At Conduit No. 3, South Staffordshire, on September 21st, a lad was killed by a runaway loaded tub at the foot of a self-acting inclined plane. The top of the incline was guarded by a stop block and a runaway switch, which were in charge of a lad 15 years of age, who admitted that he had forgotten to close the block and open the switch after the running of the last journey. The brakesman, who was nominally in charge of the whole operations at the top of the incline, apparently did not consider it to be his duty to pay any attention to the stop block and switch. The whole arrangements were, in my opinion, very unsatisfactory, and were subsequently altered and improved.

At Littleton, South Staffordshire, on November 6th, a roadman was fatally injured by some runaway loaded tubs. The engine plane had a dip inbye averaging about five inches per yard, but was steeper at the top. The tubs were drawn in sets of two, and were attached to the rope by Smallman's clips. The only protection from runaways was a fixed runaway switch placed near the bottom of dip. The pin of a clip appeared to have broken, as was proved to have happened on several previous occasions, the runaway tubs leapt the switch, and struck deceased as he was endeavouring to reach a manhole. The clips were evidently much too weak for their work, and a stronger pattern was substituted.

By Machinery Underground, One fatal and two non-fatal accidents were reported during 1906, as compared with one non-fatal accident in 1905. The former is described in Appendix I.

Sundries Underground. Four fatal and 40 non-fatal accidents were reported, resulting in four deaths and injury to 40 persons. The corresponding figures for 1905 were one death and 29 persons injured.

The fatal accidents are described in Appendix I. None of the non-fatal accidents . calls for special comment.

Accidents on the Surface. Three fatal and 25 non-fatal accidents were reported, resulting in three deaths and injuries to 28 persons. The corresponding figures for 1905 were five deaths and 23 persons injured.

TABLE (13.)
ACCIDENTS on SURFACE RAILWAYS or TRAMWAYS.

[merged small][merged small][merged small][merged small][merged small][merged small][merged small][merged small][merged small][merged small][merged small][merged small][merged small][merged small][merged small][merged small][ocr errors][merged small]

* The term “waggons” includes bogies, corves, hutches, trams, trolleys, trucks, tubs.

SECTION IV.

PROSECUTIONS. The owner of Dunge Colliery, Shropshire, was prosecuted by direction of the Secretary of State, for (1) employing persons in a mine without having two shafts or outlets ; and (2) permitting persons to be in a mine for employment, without having two shafts or outlets, in contravention of the Coal Mines Regulation Act, 1887, Section 16.

Particulars of this and of 45 prosecutions by owners against workmen will be found in Appendix II.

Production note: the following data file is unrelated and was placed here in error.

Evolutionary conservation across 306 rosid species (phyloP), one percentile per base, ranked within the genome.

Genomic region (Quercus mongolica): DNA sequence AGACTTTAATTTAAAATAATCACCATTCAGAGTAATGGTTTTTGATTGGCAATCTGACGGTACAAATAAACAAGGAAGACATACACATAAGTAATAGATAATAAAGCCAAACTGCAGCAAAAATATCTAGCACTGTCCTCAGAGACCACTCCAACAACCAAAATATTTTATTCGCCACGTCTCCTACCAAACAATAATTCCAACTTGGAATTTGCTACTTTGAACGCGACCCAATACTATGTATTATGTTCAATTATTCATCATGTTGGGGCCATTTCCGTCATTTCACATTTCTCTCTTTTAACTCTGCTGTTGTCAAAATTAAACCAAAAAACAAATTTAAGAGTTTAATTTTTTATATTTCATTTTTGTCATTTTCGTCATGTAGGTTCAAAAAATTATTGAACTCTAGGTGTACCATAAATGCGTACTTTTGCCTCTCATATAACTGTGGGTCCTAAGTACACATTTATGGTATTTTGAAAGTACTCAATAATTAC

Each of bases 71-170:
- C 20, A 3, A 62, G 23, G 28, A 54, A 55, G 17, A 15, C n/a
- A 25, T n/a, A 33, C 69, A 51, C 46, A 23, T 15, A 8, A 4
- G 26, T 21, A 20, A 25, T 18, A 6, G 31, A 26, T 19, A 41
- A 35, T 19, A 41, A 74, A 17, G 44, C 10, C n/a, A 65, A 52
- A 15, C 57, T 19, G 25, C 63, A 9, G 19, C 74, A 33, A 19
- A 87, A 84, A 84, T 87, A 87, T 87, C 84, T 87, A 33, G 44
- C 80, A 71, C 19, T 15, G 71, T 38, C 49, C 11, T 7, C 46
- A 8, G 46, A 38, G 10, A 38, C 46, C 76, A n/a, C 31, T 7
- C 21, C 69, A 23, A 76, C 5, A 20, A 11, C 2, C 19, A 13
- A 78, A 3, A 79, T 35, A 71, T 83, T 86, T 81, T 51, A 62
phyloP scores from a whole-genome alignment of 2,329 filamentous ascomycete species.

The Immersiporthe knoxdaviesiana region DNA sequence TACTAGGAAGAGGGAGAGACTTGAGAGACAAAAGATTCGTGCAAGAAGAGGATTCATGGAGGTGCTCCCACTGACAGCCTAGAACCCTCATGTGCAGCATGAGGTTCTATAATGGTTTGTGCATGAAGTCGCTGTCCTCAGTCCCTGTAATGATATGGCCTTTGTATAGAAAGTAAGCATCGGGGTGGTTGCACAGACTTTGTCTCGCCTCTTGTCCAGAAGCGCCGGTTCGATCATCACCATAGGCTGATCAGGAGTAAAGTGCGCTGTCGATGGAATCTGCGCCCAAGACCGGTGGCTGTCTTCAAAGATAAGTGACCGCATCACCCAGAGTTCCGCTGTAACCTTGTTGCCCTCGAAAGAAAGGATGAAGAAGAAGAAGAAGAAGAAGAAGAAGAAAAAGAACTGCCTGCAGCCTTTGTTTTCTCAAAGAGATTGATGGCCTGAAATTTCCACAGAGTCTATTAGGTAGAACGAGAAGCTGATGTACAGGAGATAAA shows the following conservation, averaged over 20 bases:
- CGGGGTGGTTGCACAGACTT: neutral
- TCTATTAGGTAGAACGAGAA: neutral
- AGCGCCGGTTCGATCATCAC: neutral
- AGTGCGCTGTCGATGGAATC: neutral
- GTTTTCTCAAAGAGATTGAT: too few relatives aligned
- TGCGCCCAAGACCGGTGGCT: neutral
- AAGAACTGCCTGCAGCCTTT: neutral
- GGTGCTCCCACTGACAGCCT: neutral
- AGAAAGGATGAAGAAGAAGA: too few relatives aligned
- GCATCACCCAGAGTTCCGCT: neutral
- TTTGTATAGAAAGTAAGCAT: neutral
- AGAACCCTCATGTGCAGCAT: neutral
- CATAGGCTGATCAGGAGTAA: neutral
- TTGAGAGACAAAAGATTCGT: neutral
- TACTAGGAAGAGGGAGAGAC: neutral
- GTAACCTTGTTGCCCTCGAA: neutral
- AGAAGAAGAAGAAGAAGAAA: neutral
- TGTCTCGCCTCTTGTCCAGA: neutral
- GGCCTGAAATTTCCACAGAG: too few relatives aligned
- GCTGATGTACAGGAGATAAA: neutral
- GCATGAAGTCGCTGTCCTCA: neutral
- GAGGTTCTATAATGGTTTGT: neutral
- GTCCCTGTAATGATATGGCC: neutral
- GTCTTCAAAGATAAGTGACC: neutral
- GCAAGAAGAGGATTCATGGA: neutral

Special reference may be made to one of these, in which a motor driver was convicted and fined in the maximum penalty of two pounds with nine shillings and six pence costs, for wilfully connecting a power cable, carrying a current of 500 volts, to a signal wire and giving a man a severe electrical shock. Such actions are worse than foolish, and might very easily result in loss of life, and, as a consequence, prosecution for culpable homicide.

Several prosecutions for cruelty to pit ponies were reported to me, but as these were taken under the Prevention of Cruelty to Animals Act, they have not been included in the above list.

SECTION V.

General Remarks. Explosives used.—The following Tables showing the quantities of the various kinds of explosives used during the year in Mines under the Coal Mines Regulation Act, the estimated number of shots fired, and the methods of firing them, are compiled from returns furnished by the mine owners :

TABLE (14).
PERMITTED EXPLOSIVES.

[merged small][merged small][merged small][ocr errors][merged small][merged small][merged small][merged small][ocr errors][merged small][ocr errors][merged small][merged small][merged small][merged small][merged small][merged small][merged small][merged small][ocr errors][merged small][ocr errors][merged small][merged small][merged small][merged small][merged small][merged small][merged small][merged small]
[blocks in formation]
[ocr errors]

With reference to shot-firing by electricity, I find that there is a very prevalent belief amongst shot-firers that “hang fires * are impossible, and that when the firing cable has been disconnected from the battery all danger is over, and one may return to the shot without delay. This idea is rather favoured by the North Staffordshire Special Rule which provides that if a shot misses fire, no person shall return upon it “ until after the lapse of at least one hour ; if, nowever, the shots are fired by electricity, the authorised shot-firer, or competent person, may return immediately, after disconnecting the cable of the